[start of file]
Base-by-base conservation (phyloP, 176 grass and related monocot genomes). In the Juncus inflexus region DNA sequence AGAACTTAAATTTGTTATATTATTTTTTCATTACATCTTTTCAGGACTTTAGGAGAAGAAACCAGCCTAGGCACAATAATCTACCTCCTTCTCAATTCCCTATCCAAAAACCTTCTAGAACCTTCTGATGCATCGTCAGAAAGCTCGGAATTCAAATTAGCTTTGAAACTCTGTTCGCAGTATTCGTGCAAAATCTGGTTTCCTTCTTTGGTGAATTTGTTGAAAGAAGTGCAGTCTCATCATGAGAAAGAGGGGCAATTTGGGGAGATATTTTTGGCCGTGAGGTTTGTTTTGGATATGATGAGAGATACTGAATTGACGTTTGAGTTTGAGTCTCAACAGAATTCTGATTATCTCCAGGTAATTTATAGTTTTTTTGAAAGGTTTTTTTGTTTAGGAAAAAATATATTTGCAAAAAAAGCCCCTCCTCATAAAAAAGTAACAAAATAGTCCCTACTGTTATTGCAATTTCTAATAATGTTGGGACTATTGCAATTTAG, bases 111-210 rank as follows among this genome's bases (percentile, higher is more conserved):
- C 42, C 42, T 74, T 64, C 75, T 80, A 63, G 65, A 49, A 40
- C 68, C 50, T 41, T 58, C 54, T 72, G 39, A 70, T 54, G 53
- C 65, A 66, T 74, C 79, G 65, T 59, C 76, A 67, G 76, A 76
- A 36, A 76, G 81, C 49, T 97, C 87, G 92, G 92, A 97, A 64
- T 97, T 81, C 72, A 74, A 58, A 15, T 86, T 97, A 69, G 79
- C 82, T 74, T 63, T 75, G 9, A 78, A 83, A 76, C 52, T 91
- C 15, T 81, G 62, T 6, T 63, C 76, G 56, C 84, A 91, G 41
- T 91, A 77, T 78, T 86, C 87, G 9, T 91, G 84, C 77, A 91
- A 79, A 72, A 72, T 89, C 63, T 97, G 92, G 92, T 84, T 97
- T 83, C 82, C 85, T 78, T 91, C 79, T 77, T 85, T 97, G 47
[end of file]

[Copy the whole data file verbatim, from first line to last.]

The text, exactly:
Base-by-base conservation (phyloP, 176 grass and related monocot genomes). In the Juncus inflexus region DNA sequence AGAACTTAAATTTGTTATATTATTTTTTCATTACATCTTTTCAGGACTTTAGGAGAAGAAACCAGCCTAGGCACAATAATCTACCTCCTTCTCAATTCCCTATCCAAAAACCTTCTAGAACCTTCTGATGCATCGTCAGAAAGCTCGGAATTCAAATTAGCTTTGAAACTCTGTTCGCAGTATTCGTGCAAAATCTGGTTTCCTTCTTTGGTGAATTTGTTGAAAGAAGTGCAGTCTCATCATGAGAAAGAGGGGCAATTTGGGGAGATATTTTTGGCCGTGAGGTTTGTTTTGGATATGATGAGAGATACTGAATTGACGTTTGAGTTTGAGTCTCAACAGAATTCTGATTATCTCCAGGTAATTTATAGTTTTTTTGAAAGGTTTTTTTGTTTAGGAAAAAATATATTTGCAAAAAAAGCCCCTCCTCATAAAAAAGTAACAAAATAGTCCCTACTGTTATTGCAATTTCTAATAATGTTGGGACTATTGCAATTTAG, bases 111-210 rank as follows among this genome's bases (percentile, higher is more conserved):
- C 42, C 42, T 74, T 64, C 75, T 80, A 63, G 65, A 49, A 40
- C 68, C 50, T 41, T 58, C 54, T 72, G 39, A 70, T 54, G 53
- C 65, A 66, T 74, C 79, G 65, T 59, C 76, A 67, G 76, A 76
- A 36, A 76, G 81, C 49, T 97, C 87, G 92, G 92, A 97, A 64
- T 97, T 81, C 72, A 74, A 58, A 15, T 86, T 97, A 69, G 79
- C 82, T 74, T 63, T 75, G 9, A 78, A 83, A 76, C 52, T 91
- C 15, T 81, G 62, T 6, T 63, C 76, G 56, C 84, A 91, G 41
- T 91, A 77, T 78, T 86, C 87, G 9, T 91, G 84, C 77, A 91
- A 79, A 72, A 72, T 89, C 63, T 97, G 92, G 92, T 84, T 97
- T 83, C 82, C 85, T 78, T 91, C 79, T 77, T 85, T 97, G 47